Shopping in Rio is oodles of fun especially when you consider that the city is brimming with gargantuan malls, trendy boutiques and a plethora of hip markets and street stalls. Retail therapy is just not something most tourists can ignore.
Rio is still a very cheap shopping mecca for certain goods and although prices for major items like electronics have fallen dramatically over the years, there is still not much point wasting your time trying to find a new i-pod or i-pad here. It will likely be more expensive than in your country, so we’d suggest leaving those items off your list. As far as souvenirs are concerned, well…the world’s your oyster!
Follow our guide to the best souvenirs to buy in Rio and our recommendations as to the best places to head to for a comprehensive Rio shopping experience.
The world’s most famous and arguably its most comfortable rubber flip-flop is as iconic of Brazil as caipirinhas, samba and very rounded behinds. We didn’t really write that.
Bringing home two dozen pairs of colourful Havaianas for family and friends back home is about as good as souvenir-collecting can get. They weigh next to nothing, pack tight and can be bought by the truckload in less than five minutes! In Brazil you can buy Havaianas EVERYWHERE and, shock horror, will only pay about USD3 a pair!
The home of the flop boasts more styles and colours than you’ll ever see anywhere else in the world and if you couldn’t think of any possible downsides to this, you’d be sadly mistaken. Once you buy a pair for a few bucks you’ll never again be able to spend ten times the amount back home. Then it’ll have to be…back to Rio!
Coffee & Cachaça
Both beverages are ubiquitous in Rio and just because you’ll no doubt be indulging in them during your vacation, there’s no reason your friends can’t do the same when you get back home. If you have no idea what Cachaça is, ayayay, you’ll need to educate yourself! The sugarcane rum is the main ingredient of the world-famous Caipirinha and one of the hardest and most expensive liquors to buy outside of South America.
In Rio you’ll find both bottles of Cachaça and vacuum-packed packets of coffee sold cheaply in all supermarkets. Stock up on that java and your friends will be mighty appreciative.
A wonderful souvenir to bring home is the hammock, one of the most sought-after and popular products made and sold in Brazil. Sturdy, colourful and long-lasting, your hammock should be of top quality if you wish for it to last longer than a few swings.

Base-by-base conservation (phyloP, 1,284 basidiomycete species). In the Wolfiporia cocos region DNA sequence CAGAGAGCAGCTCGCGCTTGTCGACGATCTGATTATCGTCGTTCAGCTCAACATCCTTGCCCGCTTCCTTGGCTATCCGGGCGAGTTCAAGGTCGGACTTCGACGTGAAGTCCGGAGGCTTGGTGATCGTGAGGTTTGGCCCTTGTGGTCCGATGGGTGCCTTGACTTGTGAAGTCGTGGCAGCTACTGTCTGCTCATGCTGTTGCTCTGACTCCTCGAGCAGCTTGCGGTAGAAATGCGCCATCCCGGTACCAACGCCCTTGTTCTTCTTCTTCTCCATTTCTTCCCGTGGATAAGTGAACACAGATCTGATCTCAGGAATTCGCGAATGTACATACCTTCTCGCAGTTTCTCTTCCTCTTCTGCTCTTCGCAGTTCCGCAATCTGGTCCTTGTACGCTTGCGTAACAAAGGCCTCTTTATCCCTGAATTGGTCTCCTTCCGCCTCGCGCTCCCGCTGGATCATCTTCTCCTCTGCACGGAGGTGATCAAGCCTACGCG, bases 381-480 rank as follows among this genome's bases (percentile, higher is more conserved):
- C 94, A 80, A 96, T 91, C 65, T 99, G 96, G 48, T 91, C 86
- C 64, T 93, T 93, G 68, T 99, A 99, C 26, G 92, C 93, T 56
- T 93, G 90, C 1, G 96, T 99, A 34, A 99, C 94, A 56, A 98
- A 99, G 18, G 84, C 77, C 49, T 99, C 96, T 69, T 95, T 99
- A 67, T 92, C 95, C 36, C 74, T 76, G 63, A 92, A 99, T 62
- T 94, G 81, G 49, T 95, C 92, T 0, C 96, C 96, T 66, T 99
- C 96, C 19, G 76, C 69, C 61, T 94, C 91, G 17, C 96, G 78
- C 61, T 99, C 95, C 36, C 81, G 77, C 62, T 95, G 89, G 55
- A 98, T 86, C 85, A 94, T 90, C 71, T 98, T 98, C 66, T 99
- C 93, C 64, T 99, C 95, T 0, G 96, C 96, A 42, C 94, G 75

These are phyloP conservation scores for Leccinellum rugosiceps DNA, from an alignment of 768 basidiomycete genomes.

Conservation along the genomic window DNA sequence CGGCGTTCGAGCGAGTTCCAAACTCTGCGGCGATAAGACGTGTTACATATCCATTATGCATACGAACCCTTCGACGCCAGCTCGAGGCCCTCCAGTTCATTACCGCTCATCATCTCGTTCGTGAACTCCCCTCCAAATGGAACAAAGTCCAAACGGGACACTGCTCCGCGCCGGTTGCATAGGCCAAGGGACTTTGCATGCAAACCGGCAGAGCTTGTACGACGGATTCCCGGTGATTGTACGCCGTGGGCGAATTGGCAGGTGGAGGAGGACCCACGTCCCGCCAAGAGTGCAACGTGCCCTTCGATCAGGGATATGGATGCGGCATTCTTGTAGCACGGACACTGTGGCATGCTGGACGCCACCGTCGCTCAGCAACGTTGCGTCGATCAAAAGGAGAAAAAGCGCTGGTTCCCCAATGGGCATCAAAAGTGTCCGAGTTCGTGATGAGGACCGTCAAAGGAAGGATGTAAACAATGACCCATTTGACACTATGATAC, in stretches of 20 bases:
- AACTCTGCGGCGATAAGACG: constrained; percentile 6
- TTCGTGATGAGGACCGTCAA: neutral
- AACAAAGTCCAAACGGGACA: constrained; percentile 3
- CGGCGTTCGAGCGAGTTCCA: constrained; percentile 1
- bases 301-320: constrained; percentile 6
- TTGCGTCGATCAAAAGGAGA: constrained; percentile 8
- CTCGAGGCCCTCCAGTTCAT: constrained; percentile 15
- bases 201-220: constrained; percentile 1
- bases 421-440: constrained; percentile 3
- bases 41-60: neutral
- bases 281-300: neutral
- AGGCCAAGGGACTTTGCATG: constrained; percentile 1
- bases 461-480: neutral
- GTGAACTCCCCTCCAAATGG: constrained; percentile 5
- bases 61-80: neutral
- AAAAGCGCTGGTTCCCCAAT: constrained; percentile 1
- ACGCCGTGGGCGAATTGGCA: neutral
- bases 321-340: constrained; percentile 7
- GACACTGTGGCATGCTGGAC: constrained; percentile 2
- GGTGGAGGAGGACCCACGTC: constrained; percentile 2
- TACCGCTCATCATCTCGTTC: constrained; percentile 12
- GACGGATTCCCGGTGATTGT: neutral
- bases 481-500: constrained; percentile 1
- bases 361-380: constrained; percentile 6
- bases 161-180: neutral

For this particular item, and other super arts and crafts from Northern Brazil, head to the Feira de São Cristóvão, one of the most interesting and enticing markets in the whole city. Bargain hard for your hammock and make sure you don’t pay more than about R100.
Don’t be surprised if most of your shopping will revolve around beach-wear. Brazil is über-famous for its itzy-bitzy bikinis and, although most female tourists find they’ll never have the guts to wear them at the beach back home…they’ll all buy a pair nonetheless. The lure is just too great!
Sarongs, beach towels, hats and sundresses are found in stalls and boutiques all along the beachfronts of Copacabana, Leblon and Ipanema and all are absolutely gorgeous. Super colourful, flowy and cheap, these ‘clothing’ items are extremely popular and for very good reason. They are unique, inexpensive and pack to nothing (well, maybe not the beach towels) and will definitely score you major brownie points with all those mates you left behind to come holiday in Rio. Make them just a little more jealous and buy them a Brazilian flag sarong as a present. They’ll love you! 🙂
Arts & Crafts
For top-quality locally made crafts you can’t go past the Hippie Fair held in Ipanema on Sundays. If you’re in Rio for just a couple of days we’d strongly urge you to plan for it to be over a week-end. The goods here are so varied that you could easily do all your souvenir shopping in just a few hours. At the hippiest of fairs you’ll find fantastic painted canvases, handbags, jewellery and all sorts of brilliant knick-knacks. Expect to pay a little more for your goods (this being Ipanema and all) but don’t forget to bargain like a trooper nonetheless! A great people-watching and shopping experience filled with culture and charm.
But wait, there’s more…
Rio is home to some grand shopping malls and, although they may not be our favourite shopping destinations, we do appreciate the fact that they are superbly convenient on rainy days in Rio. Just don’t expect to be buying very much! Clothing and accessories sold in malls in Rio are almost twice as expensive as anything you’ll find in Europe or North America; but if you do suffer a rainy day in the city then head to one of the largest malls for window-shopping, eating and bowling.
Shopping Leblon is actually a rather charming shopping mall (an oxymoron, we know) and is popular with visitors because not only is it brimming with hundreds of gorgeous designer boutiques but has a lovely food court and is easy to reach on foot from Copacabana and Ipanema.
Havaianas via Pinterest
Cachaca, by Barbara Eckstein via Flickr
Hammocks by Barbara Eckstein via Flickr
Beach seller by hanuman via Flickr
Ipanema Hippie Fair by Janice Waltzer via Wiki